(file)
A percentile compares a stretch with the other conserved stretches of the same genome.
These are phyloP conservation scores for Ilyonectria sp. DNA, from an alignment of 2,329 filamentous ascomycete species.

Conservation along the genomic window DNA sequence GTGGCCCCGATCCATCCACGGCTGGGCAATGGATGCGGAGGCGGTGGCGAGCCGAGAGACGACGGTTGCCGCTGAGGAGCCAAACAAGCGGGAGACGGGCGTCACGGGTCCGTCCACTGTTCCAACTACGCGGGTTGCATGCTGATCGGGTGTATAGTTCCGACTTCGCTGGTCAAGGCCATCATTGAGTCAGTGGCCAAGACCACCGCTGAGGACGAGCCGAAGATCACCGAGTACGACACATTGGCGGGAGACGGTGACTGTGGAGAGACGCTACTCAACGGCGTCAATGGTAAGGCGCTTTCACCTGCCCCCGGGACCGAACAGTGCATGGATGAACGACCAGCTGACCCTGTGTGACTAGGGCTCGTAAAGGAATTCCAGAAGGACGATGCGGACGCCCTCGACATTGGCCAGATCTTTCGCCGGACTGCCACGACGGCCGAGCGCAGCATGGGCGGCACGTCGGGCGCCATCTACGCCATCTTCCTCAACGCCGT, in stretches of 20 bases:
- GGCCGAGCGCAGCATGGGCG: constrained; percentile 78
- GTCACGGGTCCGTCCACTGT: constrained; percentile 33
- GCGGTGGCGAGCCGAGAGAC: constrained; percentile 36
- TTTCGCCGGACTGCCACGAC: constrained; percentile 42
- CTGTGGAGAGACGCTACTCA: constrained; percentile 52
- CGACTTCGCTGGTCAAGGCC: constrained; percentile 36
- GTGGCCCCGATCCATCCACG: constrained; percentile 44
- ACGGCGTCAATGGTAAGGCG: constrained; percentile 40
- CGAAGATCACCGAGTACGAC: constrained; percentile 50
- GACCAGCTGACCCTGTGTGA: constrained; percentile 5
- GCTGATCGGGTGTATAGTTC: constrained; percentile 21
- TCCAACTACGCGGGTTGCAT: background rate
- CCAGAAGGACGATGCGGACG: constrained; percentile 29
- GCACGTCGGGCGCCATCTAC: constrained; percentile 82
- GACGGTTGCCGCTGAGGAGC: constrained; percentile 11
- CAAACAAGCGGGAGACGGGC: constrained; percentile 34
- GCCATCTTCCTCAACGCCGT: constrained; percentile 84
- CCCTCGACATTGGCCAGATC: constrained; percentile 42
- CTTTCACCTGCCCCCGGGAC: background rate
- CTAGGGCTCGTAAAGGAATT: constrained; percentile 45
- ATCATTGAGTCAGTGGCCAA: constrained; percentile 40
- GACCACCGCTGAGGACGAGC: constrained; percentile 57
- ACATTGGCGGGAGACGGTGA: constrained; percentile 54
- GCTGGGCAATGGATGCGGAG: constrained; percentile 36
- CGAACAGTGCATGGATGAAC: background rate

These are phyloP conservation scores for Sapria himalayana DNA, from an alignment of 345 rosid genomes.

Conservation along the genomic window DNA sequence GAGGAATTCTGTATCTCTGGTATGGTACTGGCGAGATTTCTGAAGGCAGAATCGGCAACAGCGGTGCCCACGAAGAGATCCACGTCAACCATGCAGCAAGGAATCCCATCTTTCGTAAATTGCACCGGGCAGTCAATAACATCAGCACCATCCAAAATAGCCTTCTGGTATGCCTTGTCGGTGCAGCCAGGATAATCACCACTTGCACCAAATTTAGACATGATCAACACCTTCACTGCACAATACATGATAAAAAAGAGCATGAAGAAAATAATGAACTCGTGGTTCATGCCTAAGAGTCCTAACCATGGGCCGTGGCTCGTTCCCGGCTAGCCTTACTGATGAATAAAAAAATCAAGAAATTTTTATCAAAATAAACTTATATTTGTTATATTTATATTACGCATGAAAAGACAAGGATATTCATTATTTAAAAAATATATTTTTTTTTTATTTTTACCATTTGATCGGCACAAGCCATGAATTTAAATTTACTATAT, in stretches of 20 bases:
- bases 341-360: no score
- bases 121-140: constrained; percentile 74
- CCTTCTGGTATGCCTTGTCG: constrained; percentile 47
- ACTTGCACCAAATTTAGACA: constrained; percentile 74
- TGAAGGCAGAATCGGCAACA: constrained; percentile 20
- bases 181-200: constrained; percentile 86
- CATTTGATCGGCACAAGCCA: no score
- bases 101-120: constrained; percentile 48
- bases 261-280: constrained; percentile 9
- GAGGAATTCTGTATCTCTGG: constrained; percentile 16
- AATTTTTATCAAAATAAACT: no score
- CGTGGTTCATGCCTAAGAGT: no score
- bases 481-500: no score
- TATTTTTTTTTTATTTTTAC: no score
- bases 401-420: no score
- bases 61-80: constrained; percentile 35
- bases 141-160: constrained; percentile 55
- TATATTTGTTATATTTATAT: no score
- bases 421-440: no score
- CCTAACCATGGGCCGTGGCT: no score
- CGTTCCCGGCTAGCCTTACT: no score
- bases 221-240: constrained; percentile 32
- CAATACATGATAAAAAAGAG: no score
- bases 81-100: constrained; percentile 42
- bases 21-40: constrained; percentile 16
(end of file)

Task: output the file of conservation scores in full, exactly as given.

A percentile compares a stretch with the other conserved stretches of the same genome.
These are phyloP conservation scores for Ilyonectria sp. DNA, from an alignment of 2,329 filamentous ascomycete species.

Conservation along the genomic window DNA sequence GTGGCCCCGATCCATCCACGGCTGGGCAATGGATGCGGAGGCGGTGGCGAGCCGAGAGACGACGGTTGCCGCTGAGGAGCCAAACAAGCGGGAGACGGGCGTCACGGGTCCGTCCACTGTTCCAACTACGCGGGTTGCATGCTGATCGGGTGTATAGTTCCGACTTCGCTGGTCAAGGCCATCATTGAGTCAGTGGCCAAGACCACCGCTGAGGACGAGCCGAAGATCACCGAGTACGACACATTGGCGGGAGACGGTGACTGTGGAGAGACGCTACTCAACGGCGTCAATGGTAAGGCGCTTTCACCTGCCCCCGGGACCGAACAGTGCATGGATGAACGACCAGCTGACCCTGTGTGACTAGGGCTCGTAAAGGAATTCCAGAAGGACGATGCGGACGCCCTCGACATTGGCCAGATCTTTCGCCGGACTGCCACGACGGCCGAGCGCAGCATGGGCGGCACGTCGGGCGCCATCTACGCCATCTTCCTCAACGCCGT, in stretches of 20 bases:
- GGCCGAGCGCAGCATGGGCG: constrained; percentile 78
- GTCACGGGTCCGTCCACTGT: constrained; percentile 33
- GCGGTGGCGAGCCGAGAGAC: constrained; percentile 36
- TTTCGCCGGACTGCCACGAC: constrained; percentile 42
- CTGTGGAGAGACGCTACTCA: constrained; percentile 52
- CGACTTCGCTGGTCAAGGCC: constrained; percentile 36
- GTGGCCCCGATCCATCCACG: constrained; percentile 44
- ACGGCGTCAATGGTAAGGCG: constrained; percentile 40
- CGAAGATCACCGAGTACGAC: constrained; percentile 50
- GACCAGCTGACCCTGTGTGA: constrained; percentile 5
- GCTGATCGGGTGTATAGTTC: constrained; percentile 21
- TCCAACTACGCGGGTTGCAT: background rate
- CCAGAAGGACGATGCGGACG: constrained; percentile 29
- GCACGTCGGGCGCCATCTAC: constrained; percentile 82
- GACGGTTGCCGCTGAGGAGC: constrained; percentile 11
- CAAACAAGCGGGAGACGGGC: constrained; percentile 34
- GCCATCTTCCTCAACGCCGT: constrained; percentile 84
- CCCTCGACATTGGCCAGATC: constrained; percentile 42
- CTTTCACCTGCCCCCGGGAC: background rate
- CTAGGGCTCGTAAAGGAATT: constrained; percentile 45
- ATCATTGAGTCAGTGGCCAA: constrained; percentile 40
- GACCACCGCTGAGGACGAGC: constrained; percentile 57
- ACATTGGCGGGAGACGGTGA: constrained; percentile 54
- GCTGGGCAATGGATGCGGAG: constrained; percentile 36
- CGAACAGTGCATGGATGAAC: background rate

These are phyloP conservation scores for Sapria himalayana DNA, from an alignment of 345 rosid genomes.

Conservation along the genomic window DNA sequence GAGGAATTCTGTATCTCTGGTATGGTACTGGCGAGATTTCTGAAGGCAGAATCGGCAACAGCGGTGCCCACGAAGAGATCCACGTCAACCATGCAGCAAGGAATCCCATCTTTCGTAAATTGCACCGGGCAGTCAATAACATCAGCACCATCCAAAATAGCCTTCTGGTATGCCTTGTCGGTGCAGCCAGGATAATCACCACTTGCACCAAATTTAGACATGATCAACACCTTCACTGCACAATACATGATAAAAAAGAGCATGAAGAAAATAATGAACTCGTGGTTCATGCCTAAGAGTCCTAACCATGGGCCGTGGCTCGTTCCCGGCTAGCCTTACTGATGAATAAAAAAATCAAGAAATTTTTATCAAAATAAACTTATATTTGTTATATTTATATTACGCATGAAAAGACAAGGATATTCATTATTTAAAAAATATATTTTTTTTTTATTTTTACCATTTGATCGGCACAAGCCATGAATTTAAATTTACTATAT, in stretches of 20 bases:
- bases 341-360: no score
- bases 121-140: constrained; percentile 74
- CCTTCTGGTATGCCTTGTCG: constrained; percentile 47
- ACTTGCACCAAATTTAGACA: constrained; percentile 74
- TGAAGGCAGAATCGGCAACA: constrained; percentile 20
- bases 181-200: constrained; percentile 86
- CATTTGATCGGCACAAGCCA: no score
- bases 101-120: constrained; percentile 48
- bases 261-280: constrained; percentile 9
- GAGGAATTCTGTATCTCTGG: constrained; percentile 16
- AATTTTTATCAAAATAAACT: no score
- CGTGGTTCATGCCTAAGAGT: no score
- bases 481-500: no score
- TATTTTTTTTTTATTTTTAC: no score
- bases 401-420: no score
- bases 61-80: constrained; percentile 35
- bases 141-160: constrained; percentile 55
- TATATTTGTTATATTTATAT: no score
- bases 421-440: no score
- CCTAACCATGGGCCGTGGCT: no score
- CGTTCCCGGCTAGCCTTACT: no score
- bases 221-240: constrained; percentile 32
- CAATACATGATAAAAAAGAG: no score
- bases 81-100: constrained; percentile 42
- bases 21-40: constrained; percentile 16